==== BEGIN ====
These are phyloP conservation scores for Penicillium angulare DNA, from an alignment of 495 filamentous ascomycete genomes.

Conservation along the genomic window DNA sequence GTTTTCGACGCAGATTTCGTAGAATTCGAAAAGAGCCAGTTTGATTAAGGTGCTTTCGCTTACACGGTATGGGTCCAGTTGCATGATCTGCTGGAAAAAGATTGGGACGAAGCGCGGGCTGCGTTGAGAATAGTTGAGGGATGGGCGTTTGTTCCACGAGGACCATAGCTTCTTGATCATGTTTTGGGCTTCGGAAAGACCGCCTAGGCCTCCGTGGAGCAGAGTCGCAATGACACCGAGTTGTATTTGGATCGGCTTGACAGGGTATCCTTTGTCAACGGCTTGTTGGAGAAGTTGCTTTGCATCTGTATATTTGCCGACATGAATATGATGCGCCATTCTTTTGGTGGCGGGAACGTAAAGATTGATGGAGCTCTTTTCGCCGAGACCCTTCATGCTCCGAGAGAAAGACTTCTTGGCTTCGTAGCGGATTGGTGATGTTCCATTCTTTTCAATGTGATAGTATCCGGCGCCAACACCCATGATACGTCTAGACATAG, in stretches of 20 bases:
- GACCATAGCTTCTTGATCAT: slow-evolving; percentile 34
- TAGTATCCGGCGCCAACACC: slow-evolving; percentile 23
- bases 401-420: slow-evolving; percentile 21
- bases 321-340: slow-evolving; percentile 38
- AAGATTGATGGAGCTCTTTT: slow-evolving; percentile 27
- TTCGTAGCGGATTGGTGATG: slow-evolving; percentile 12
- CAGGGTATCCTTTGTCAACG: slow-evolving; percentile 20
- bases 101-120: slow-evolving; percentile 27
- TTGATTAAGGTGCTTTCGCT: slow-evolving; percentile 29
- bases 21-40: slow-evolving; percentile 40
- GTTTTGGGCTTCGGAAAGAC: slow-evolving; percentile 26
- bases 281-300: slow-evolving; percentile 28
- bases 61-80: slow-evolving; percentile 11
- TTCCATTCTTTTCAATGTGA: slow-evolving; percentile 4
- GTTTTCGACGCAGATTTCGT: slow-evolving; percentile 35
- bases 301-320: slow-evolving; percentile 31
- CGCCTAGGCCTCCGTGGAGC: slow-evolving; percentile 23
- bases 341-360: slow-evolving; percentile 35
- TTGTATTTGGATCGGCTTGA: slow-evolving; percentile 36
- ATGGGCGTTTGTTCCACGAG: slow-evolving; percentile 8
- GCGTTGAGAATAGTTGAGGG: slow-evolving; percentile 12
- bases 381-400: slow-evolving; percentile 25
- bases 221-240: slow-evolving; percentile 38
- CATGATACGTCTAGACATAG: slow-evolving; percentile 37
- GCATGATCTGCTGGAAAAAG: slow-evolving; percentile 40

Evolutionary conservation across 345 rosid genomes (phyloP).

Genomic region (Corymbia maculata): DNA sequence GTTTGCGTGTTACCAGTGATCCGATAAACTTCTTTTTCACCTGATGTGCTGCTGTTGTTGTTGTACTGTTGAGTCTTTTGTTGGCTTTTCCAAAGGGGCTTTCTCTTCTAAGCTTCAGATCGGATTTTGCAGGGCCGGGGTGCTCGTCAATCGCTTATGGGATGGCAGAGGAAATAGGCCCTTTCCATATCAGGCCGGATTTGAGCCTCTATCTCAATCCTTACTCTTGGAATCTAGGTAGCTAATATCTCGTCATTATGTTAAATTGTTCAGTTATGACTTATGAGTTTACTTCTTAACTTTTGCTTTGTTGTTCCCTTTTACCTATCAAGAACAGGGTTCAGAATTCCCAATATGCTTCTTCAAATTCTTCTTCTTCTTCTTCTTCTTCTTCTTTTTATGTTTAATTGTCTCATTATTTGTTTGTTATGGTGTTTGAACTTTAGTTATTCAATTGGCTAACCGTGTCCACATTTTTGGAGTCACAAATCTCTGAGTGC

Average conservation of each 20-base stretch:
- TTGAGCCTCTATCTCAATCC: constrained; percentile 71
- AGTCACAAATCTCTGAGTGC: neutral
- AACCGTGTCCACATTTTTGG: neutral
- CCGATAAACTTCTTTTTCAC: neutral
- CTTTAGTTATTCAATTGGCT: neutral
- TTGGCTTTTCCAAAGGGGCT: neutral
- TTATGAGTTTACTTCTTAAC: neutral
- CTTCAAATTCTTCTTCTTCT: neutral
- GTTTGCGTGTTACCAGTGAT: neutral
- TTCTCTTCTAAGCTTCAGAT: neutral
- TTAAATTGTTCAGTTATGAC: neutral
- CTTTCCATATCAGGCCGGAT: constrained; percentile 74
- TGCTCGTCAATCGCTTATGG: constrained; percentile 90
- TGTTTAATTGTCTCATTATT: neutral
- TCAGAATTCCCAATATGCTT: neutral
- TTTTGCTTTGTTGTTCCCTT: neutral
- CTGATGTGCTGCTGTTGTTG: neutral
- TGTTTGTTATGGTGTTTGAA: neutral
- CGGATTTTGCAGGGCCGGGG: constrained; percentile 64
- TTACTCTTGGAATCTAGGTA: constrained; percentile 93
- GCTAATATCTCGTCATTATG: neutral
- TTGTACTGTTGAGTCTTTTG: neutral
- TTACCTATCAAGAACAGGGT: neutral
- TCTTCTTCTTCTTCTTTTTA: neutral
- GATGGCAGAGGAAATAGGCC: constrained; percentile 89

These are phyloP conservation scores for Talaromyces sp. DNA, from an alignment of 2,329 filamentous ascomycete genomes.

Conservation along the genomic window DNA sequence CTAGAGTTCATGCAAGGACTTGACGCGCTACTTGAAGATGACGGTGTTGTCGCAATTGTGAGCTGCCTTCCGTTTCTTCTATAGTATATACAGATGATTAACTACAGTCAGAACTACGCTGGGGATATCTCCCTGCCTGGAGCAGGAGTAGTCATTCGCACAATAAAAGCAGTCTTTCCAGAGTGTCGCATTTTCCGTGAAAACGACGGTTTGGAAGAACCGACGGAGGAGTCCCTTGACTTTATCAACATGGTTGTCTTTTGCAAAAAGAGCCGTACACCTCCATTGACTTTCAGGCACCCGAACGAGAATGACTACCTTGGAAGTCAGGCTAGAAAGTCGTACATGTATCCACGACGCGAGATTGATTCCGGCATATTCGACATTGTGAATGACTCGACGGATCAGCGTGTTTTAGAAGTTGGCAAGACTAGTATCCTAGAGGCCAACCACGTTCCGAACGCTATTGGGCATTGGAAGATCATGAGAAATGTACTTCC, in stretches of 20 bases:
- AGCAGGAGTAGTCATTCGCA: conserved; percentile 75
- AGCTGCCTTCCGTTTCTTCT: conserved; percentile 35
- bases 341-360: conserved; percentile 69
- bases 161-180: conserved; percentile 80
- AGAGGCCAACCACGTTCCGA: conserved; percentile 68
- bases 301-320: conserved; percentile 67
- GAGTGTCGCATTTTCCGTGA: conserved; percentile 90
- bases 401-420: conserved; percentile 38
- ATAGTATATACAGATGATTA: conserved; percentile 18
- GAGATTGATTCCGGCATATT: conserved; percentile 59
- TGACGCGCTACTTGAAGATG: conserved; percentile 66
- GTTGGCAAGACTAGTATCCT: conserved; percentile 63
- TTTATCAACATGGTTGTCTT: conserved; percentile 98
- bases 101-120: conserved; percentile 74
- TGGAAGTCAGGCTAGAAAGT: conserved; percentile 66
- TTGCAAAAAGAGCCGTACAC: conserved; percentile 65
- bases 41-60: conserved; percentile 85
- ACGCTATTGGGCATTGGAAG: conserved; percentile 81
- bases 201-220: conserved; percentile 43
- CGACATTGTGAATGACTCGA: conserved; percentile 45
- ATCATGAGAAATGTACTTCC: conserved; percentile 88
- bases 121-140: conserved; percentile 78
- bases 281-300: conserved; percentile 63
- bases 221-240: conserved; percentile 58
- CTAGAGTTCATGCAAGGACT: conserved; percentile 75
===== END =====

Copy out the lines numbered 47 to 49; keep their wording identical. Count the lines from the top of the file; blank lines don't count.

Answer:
- CTGATGTGCTGCTGTTGTTG: neutral
- TGTTTGTTATGGTGTTTGAA: neutral
- CGGATTTTGCAGGGCCGGGG: constrained; percentile 64